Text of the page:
The beer scene in Prague and the Czech Republic continues to flourish and in this article I will recommend some hostelries that you can visit in the south of Prague using the tram 11 route, provide details of two pivovars in Olomouc and highlight a bar in the centre of Prague that has radically changed its approach to piva.Tram 11.
As detailed in earlier articles you really, really don’t want to be caught on this tram, or any other part of Prague’s excellent public transport system, without a valid ticket! The fine is now 900 Crowns but is reduced to 700 – about £26 – if paid straightaway.
You can board tram 11 from just outside I P Pavlova station but make sure that you’re heading south towards Sporilov. You can stay on the tram to the Sporilov terminus, a journey of around 20 minutes, and visit the Privni Pivni Tramway or alight at the Namesti Brati Synku stop and visit Pivovar Basta and Zly Casy.Zly Casy Cestmirova 5.
Zly Casy, evil times in Czech, is a fantastic pub but it is not the easiest place to find. It’s only about 2 minutes walk from the tram stop, in a north easterly direction, but the pub sign is small and very easy to miss. Walk along Cestmirova on the left hand side and look out for a Staropramen sign and then bear to the left as you enter and walk down some steps. Opening times are 11.00 to 23.30 Monday to Friday and 17.00 to 23.00 at the weekend.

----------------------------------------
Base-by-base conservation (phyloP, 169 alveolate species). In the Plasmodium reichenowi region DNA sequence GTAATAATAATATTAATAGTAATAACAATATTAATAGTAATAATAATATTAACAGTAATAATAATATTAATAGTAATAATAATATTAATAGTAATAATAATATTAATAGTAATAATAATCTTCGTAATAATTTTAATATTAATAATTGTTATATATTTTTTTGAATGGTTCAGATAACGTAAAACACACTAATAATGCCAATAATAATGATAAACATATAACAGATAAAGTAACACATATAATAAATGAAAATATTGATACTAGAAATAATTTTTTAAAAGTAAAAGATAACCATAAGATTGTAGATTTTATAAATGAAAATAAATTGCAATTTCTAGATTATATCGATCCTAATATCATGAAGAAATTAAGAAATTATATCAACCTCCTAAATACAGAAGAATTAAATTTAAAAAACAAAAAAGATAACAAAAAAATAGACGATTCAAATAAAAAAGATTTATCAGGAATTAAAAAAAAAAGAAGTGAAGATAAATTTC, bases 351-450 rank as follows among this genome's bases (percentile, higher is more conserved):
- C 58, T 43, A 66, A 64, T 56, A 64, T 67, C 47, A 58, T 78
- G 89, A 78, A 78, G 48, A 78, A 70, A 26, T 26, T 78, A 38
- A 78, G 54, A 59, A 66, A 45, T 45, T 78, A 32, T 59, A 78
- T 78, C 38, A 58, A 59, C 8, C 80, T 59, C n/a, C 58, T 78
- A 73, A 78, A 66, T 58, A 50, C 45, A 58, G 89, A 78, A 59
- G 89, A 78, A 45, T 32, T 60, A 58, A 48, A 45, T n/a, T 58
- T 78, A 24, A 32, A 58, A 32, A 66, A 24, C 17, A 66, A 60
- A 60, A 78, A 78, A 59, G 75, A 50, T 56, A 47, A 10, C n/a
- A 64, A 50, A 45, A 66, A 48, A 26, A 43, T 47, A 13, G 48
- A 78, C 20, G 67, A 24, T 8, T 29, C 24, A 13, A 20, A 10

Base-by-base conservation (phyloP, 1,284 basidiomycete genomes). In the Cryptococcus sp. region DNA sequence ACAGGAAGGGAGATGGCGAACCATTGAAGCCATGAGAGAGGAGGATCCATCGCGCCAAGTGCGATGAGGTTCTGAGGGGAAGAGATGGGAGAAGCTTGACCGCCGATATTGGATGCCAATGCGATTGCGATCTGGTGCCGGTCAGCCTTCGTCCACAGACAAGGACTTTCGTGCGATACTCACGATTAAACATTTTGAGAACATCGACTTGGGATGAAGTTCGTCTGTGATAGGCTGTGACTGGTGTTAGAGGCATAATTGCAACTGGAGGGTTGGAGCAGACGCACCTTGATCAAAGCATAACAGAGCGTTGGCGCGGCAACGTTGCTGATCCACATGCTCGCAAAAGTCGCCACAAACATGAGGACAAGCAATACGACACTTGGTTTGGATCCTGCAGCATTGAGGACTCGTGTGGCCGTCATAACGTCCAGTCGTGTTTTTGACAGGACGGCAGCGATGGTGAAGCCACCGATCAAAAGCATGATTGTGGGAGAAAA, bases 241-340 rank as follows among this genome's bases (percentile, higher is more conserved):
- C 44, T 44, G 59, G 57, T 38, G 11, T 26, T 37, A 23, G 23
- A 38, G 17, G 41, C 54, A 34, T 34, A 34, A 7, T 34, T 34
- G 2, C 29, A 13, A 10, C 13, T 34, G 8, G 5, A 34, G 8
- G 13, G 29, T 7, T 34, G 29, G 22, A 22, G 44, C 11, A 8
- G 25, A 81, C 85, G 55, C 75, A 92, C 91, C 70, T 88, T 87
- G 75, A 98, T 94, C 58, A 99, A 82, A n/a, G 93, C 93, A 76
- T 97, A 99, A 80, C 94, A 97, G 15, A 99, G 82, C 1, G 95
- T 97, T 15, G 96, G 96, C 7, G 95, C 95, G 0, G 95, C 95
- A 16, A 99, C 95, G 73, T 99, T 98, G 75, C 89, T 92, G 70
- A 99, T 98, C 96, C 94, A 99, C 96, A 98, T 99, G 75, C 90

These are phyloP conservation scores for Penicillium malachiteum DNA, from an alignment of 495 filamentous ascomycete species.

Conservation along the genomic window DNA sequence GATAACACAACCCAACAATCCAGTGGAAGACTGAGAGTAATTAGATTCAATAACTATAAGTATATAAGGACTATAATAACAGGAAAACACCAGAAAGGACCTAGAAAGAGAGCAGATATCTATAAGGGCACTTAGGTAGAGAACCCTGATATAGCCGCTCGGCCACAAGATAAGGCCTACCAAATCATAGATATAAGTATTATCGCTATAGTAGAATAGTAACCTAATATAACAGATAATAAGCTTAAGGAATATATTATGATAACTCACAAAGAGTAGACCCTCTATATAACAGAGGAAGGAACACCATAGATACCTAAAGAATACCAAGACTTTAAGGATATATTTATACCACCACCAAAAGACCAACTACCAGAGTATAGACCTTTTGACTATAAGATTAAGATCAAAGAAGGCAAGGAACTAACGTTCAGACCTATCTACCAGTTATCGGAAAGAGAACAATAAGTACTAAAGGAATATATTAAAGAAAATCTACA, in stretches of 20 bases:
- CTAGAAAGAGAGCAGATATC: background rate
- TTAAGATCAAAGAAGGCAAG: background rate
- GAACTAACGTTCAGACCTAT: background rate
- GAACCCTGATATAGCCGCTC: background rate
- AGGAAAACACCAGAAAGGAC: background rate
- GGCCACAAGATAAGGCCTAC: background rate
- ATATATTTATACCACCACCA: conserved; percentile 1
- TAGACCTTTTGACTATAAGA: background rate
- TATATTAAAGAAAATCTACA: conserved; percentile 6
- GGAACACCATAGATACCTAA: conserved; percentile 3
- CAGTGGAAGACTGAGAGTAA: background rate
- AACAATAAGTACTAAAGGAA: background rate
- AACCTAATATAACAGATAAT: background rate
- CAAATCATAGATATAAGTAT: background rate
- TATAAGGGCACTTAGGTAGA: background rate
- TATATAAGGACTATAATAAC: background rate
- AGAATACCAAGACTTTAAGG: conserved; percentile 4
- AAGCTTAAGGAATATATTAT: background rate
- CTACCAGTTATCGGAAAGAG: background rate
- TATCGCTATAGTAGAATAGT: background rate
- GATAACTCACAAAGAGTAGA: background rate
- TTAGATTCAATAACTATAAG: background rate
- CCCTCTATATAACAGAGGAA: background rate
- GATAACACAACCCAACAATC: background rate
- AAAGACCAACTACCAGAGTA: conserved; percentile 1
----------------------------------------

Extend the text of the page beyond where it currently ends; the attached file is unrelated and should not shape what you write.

A good range of Czech “pub-grub” is served but the real attraction of this bustling establishment is the 15 beers that are on tap. See www.zlycasy.eu for details of the draught beers – eeporana piva and the bottled beers – lahvova piva. On a recent visit we were fortunate enough to be able to sample 2 beers from the Matsouka brewery – this is the personal brewery of Martin Matouska the head brewer at the Klasterni pivovar Strahov – a honey beer from the Rambousek brewery and an outstanding Slouchia Svetly Special from the Slovakian Sessler brewery. The Svetley Special weighed in at 20% on the balling scale, around 7% abv, and was a smooth tasting beer with a pronounced nose and after taste of whisky. The 2 Matsouka beers were a very satisfying 14% Tmavy (Dark) special, a porter style beer with a rich coffee nose, and a 15% IPA with a great spicy and peppery taste and a citrus fruit finish.. Prices for a half litre range from 22 to 49 Crowns.